Ecuador edges PH as top canned tuna supplier in Germany

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GENERAL SANTOS CITY (MindaNews/ 05 November)—Ecuador has overtaken the Philippines as the leading supplier of canned tuna in Germany.

Data from the European Commission published by a global tuna industry resource outfit ( showed the Philippines shipped 15,074 metric tons (MT) of tuna to Germany last year, slightly lower than the 15,149 MT supplied by Ecuador.

Canned tuna imports account for almost all of Germany’s tuna imports, which in 2011 jumped to a three-year record high of 60,015 tons.

The Philippines used to hold 32% of Germany’s canned tuna imports.

Sought for comments, Mariano Fernandez, president of the city’s tuna canners’ association, said Monday the local tuna industry is facing problems on raw supply.

Also, it is not only in Germany but also in the United States that the export of Philippine canned tuna is declining, he said, reiterating the problem on raw tuna materials.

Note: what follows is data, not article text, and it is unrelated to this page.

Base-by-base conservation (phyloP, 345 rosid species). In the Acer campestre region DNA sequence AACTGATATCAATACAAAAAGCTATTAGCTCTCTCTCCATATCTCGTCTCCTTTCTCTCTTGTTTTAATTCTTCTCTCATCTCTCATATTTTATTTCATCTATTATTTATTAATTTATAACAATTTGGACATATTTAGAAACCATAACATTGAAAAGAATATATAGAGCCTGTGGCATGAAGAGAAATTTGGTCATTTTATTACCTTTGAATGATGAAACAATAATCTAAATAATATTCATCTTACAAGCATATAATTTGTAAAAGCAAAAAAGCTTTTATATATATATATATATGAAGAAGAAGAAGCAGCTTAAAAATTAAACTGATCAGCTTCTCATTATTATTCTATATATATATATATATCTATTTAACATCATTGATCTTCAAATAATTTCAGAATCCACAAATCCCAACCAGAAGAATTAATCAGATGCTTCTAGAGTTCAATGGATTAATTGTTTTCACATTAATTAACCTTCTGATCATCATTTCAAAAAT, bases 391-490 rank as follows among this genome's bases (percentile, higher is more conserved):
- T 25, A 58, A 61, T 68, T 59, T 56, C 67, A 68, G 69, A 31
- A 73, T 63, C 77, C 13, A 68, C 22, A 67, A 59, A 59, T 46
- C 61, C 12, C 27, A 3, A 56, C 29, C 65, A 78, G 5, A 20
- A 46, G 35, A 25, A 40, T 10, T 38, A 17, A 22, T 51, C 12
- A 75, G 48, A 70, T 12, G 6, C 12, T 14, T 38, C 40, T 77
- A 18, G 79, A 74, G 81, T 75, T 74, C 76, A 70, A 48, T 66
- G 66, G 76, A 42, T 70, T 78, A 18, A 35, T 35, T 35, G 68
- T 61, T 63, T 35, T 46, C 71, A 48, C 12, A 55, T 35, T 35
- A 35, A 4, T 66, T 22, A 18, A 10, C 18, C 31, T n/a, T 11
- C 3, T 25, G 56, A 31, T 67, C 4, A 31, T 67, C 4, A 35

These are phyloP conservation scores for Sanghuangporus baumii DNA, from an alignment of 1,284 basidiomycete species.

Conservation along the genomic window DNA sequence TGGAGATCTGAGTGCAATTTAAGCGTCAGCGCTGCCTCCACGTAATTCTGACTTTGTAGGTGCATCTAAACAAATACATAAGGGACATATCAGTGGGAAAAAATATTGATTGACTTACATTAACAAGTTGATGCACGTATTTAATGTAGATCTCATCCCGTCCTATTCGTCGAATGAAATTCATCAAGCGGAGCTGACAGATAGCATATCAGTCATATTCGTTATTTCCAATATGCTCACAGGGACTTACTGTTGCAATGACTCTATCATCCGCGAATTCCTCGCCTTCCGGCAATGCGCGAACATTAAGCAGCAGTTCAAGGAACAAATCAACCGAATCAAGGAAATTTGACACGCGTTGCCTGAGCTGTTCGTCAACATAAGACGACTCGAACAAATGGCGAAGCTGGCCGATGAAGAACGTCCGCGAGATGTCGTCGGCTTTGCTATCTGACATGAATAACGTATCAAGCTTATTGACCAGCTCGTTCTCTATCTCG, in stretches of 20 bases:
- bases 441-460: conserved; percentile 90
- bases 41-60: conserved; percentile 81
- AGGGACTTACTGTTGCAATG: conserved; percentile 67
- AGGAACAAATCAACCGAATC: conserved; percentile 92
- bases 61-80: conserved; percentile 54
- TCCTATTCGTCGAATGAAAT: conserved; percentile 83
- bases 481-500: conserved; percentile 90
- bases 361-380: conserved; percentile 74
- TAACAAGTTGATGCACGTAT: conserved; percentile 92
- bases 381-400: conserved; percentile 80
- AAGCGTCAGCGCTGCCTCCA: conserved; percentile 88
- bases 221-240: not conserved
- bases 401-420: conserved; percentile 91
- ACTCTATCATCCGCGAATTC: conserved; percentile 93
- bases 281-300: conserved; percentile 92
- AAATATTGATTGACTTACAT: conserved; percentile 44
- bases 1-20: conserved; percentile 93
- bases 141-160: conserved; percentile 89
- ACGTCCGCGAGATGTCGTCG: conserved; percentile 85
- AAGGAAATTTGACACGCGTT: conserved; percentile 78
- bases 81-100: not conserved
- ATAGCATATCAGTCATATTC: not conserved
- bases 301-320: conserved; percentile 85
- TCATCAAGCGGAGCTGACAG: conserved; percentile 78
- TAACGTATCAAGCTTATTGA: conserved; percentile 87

“The unloading now of tuna fish here is in small volumes, unlike in the past,” Fernandez told MindaNews, attributing the lack of raw tuna materials locally to global warning.

Fernandez said that local fishing companies are having a hard time catching tuna in the Philippine and nearby international fishing waters because of the warmer water temperature.

This is the opposite in Ecuador, where the water temperature is cooler, he added.

The report attributed the decline of the Philippine canned tuna share in the German market as likely caused by an unequal tariff treatment.

Ecuador enjoys a duty-free access on tuna products to the European Union, where Germany is a member, while the Philippines is slapped with a 24-percent tariff.

The South American country reportedly produces 500 MT tons of canned tuna daily and is one of the world’s largest producer, next to Thailand and Spain.

The Philippines used to enjoy an in-quota tariff treatment given by the European Union (EU) to “non-preferred” countries that also include Thailand and Indonesia.

It started in 2003 and ended in 2008 and was not renewed.

Under the scheme, the in-quota tariff slaps a 12% duty on canned tuna goods, compared to the usual 24%. The EU grants 12% tariff to a volume of only 25,000 metric tons a year, divided as follows: 9,000 MT to the Philippines, 13,000 MT to Thailand, 2,750 MT to Indonesia and the rest to other “non-preferred” countries.

Beyond the 25,000-MT annual quota, canned tuna goods from these countries are slapped with a 24% tax rate.

Canned tuna products from the Philippines are mostly produced in this city, where six of the country’s seven tuna canneries are based.

General Santos City is dubbed the “Tuna Capital of the Philippines.” (Bong S. Sarmiento/MindaNews)

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